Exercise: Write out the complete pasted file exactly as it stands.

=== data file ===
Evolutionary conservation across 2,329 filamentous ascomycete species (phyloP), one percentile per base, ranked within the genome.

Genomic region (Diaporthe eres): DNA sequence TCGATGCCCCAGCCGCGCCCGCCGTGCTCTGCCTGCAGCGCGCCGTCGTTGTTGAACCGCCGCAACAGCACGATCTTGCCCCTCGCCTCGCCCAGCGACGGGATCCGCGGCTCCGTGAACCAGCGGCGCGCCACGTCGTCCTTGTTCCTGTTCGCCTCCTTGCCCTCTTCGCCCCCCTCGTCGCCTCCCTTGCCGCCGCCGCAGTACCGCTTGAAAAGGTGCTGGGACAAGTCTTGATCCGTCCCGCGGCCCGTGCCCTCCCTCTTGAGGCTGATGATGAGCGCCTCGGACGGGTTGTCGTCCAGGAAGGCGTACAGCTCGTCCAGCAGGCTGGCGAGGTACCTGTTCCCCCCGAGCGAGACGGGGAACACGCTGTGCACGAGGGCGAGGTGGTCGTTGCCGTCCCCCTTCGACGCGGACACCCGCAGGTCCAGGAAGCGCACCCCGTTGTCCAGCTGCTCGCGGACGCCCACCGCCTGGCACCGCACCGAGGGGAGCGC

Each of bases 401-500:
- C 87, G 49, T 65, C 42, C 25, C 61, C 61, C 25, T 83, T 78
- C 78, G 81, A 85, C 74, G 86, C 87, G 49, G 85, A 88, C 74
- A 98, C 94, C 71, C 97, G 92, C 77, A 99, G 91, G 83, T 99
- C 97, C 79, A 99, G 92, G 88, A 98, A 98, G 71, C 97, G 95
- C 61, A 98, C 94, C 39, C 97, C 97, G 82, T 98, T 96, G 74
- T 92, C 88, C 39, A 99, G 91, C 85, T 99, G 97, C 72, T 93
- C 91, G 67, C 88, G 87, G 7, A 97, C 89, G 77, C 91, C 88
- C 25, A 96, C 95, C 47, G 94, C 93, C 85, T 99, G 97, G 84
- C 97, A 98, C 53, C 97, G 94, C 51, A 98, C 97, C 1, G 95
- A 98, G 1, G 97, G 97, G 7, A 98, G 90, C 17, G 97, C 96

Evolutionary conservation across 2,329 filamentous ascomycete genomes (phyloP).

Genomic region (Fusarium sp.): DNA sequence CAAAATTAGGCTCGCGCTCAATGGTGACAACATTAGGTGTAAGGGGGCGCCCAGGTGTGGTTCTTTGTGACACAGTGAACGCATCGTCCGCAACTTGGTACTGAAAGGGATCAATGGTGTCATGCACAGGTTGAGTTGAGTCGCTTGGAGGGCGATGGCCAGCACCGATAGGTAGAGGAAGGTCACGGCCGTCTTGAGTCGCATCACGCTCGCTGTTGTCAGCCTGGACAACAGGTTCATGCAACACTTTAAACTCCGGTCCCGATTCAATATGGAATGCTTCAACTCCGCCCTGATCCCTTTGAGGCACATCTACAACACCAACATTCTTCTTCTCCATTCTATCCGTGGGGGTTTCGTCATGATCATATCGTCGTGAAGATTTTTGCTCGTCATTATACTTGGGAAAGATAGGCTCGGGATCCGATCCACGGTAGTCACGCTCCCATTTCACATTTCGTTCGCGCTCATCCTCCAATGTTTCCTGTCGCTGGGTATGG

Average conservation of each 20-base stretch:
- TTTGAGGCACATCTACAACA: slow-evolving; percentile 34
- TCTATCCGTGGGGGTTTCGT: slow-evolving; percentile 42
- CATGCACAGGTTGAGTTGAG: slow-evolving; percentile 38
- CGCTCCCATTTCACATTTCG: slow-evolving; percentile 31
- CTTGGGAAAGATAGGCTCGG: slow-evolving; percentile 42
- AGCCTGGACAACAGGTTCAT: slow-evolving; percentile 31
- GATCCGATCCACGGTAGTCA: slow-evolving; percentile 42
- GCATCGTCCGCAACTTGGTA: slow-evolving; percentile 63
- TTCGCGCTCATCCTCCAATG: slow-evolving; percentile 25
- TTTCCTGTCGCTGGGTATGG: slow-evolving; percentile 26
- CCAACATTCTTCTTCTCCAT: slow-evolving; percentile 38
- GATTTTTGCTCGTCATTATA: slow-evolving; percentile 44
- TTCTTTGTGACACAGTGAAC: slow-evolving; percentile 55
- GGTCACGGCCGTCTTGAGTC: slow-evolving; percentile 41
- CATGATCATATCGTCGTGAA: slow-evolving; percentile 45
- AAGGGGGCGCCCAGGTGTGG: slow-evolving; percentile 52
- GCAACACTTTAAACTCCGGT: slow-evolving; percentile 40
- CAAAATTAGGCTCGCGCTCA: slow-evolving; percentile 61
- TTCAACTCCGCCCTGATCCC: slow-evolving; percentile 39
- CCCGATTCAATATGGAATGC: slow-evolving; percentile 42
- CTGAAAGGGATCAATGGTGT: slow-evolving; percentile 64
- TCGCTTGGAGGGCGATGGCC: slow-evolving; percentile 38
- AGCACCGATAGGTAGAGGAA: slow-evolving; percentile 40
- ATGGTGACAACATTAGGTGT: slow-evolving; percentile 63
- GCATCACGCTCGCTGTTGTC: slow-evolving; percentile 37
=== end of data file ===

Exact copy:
Evolutionary conservation across 2,329 filamentous ascomycete species (phyloP), one percentile per base, ranked within the genome.

Genomic region (Diaporthe eres): DNA sequence TCGATGCCCCAGCCGCGCCCGCCGTGCTCTGCCTGCAGCGCGCCGTCGTTGTTGAACCGCCGCAACAGCACGATCTTGCCCCTCGCCTCGCCCAGCGACGGGATCCGCGGCTCCGTGAACCAGCGGCGCGCCACGTCGTCCTTGTTCCTGTTCGCCTCCTTGCCCTCTTCGCCCCCCTCGTCGCCTCCCTTGCCGCCGCCGCAGTACCGCTTGAAAAGGTGCTGGGACAAGTCTTGATCCGTCCCGCGGCCCGTGCCCTCCCTCTTGAGGCTGATGATGAGCGCCTCGGACGGGTTGTCGTCCAGGAAGGCGTACAGCTCGTCCAGCAGGCTGGCGAGGTACCTGTTCCCCCCGAGCGAGACGGGGAACACGCTGTGCACGAGGGCGAGGTGGTCGTTGCCGTCCCCCTTCGACGCGGACACCCGCAGGTCCAGGAAGCGCACCCCGTTGTCCAGCTGCTCGCGGACGCCCACCGCCTGGCACCGCACCGAGGGGAGCGC

Each of bases 401-500:
- C 87, G 49, T 65, C 42, C 25, C 61, C 61, C 25, T 83, T 78
- C 78, G 81, A 85, C 74, G 86, C 87, G 49, G 85, A 88, C 74
- A 98, C 94, C 71, C 97, G 92, C 77, A 99, G 91, G 83, T 99
- C 97, C 79, A 99, G 92, G 88, A 98, A 98, G 71, C 97, G 95
- C 61, A 98, C 94, C 39, C 97, C 97, G 82, T 98, T 96, G 74
- T 92, C 88, C 39, A 99, G 91, C 85, T 99, G 97, C 72, T 93
- C 91, G 67, C 88, G 87, G 7, A 97, C 89, G 77, C 91, C 88
- C 25, A 96, C 95, C 47, G 94, C 93, C 85, T 99, G 97, G 84
- C 97, A 98, C 53, C 97, G 94, C 51, A 98, C 97, C 1, G 95
- A 98, G 1, G 97, G 97, G 7, A 98, G 90, C 17, G 97, C 96

Evolutionary conservation across 2,329 filamentous ascomycete genomes (phyloP).

Genomic region (Fusarium sp.): DNA sequence CAAAATTAGGCTCGCGCTCAATGGTGACAACATTAGGTGTAAGGGGGCGCCCAGGTGTGGTTCTTTGTGACACAGTGAACGCATCGTCCGCAACTTGGTACTGAAAGGGATCAATGGTGTCATGCACAGGTTGAGTTGAGTCGCTTGGAGGGCGATGGCCAGCACCGATAGGTAGAGGAAGGTCACGGCCGTCTTGAGTCGCATCACGCTCGCTGTTGTCAGCCTGGACAACAGGTTCATGCAACACTTTAAACTCCGGTCCCGATTCAATATGGAATGCTTCAACTCCGCCCTGATCCCTTTGAGGCACATCTACAACACCAACATTCTTCTTCTCCATTCTATCCGTGGGGGTTTCGTCATGATCATATCGTCGTGAAGATTTTTGCTCGTCATTATACTTGGGAAAGATAGGCTCGGGATCCGATCCACGGTAGTCACGCTCCCATTTCACATTTCGTTCGCGCTCATCCTCCAATGTTTCCTGTCGCTGGGTATGG

Average conservation of each 20-base stretch:
- TTTGAGGCACATCTACAACA: slow-evolving; percentile 34
- TCTATCCGTGGGGGTTTCGT: slow-evolving; percentile 42
- CATGCACAGGTTGAGTTGAG: slow-evolving; percentile 38
- CGCTCCCATTTCACATTTCG: slow-evolving; percentile 31
- CTTGGGAAAGATAGGCTCGG: slow-evolving; percentile 42
- AGCCTGGACAACAGGTTCAT: slow-evolving; percentile 31
- GATCCGATCCACGGTAGTCA: slow-evolving; percentile 42
- GCATCGTCCGCAACTTGGTA: slow-evolving; percentile 63
- TTCGCGCTCATCCTCCAATG: slow-evolving; percentile 25
- TTTCCTGTCGCTGGGTATGG: slow-evolving; percentile 26
- CCAACATTCTTCTTCTCCAT: slow-evolving; percentile 38
- GATTTTTGCTCGTCATTATA: slow-evolving; percentile 44
- TTCTTTGTGACACAGTGAAC: slow-evolving; percentile 55
- GGTCACGGCCGTCTTGAGTC: slow-evolving; percentile 41
- CATGATCATATCGTCGTGAA: slow-evolving; percentile 45
- AAGGGGGCGCCCAGGTGTGG: slow-evolving; percentile 52
- GCAACACTTTAAACTCCGGT: slow-evolving; percentile 40
- CAAAATTAGGCTCGCGCTCA: slow-evolving; percentile 61
- TTCAACTCCGCCCTGATCCC: slow-evolving; percentile 39
- CCCGATTCAATATGGAATGC: slow-evolving; percentile 42
- CTGAAAGGGATCAATGGTGT: slow-evolving; percentile 64
- TCGCTTGGAGGGCGATGGCC: slow-evolving; percentile 38
- AGCACCGATAGGTAGAGGAA: slow-evolving; percentile 40
- ATGGTGACAACATTAGGTGT: slow-evolving; percentile 63
- GCATCACGCTCGCTGTTGTC: slow-evolving; percentile 37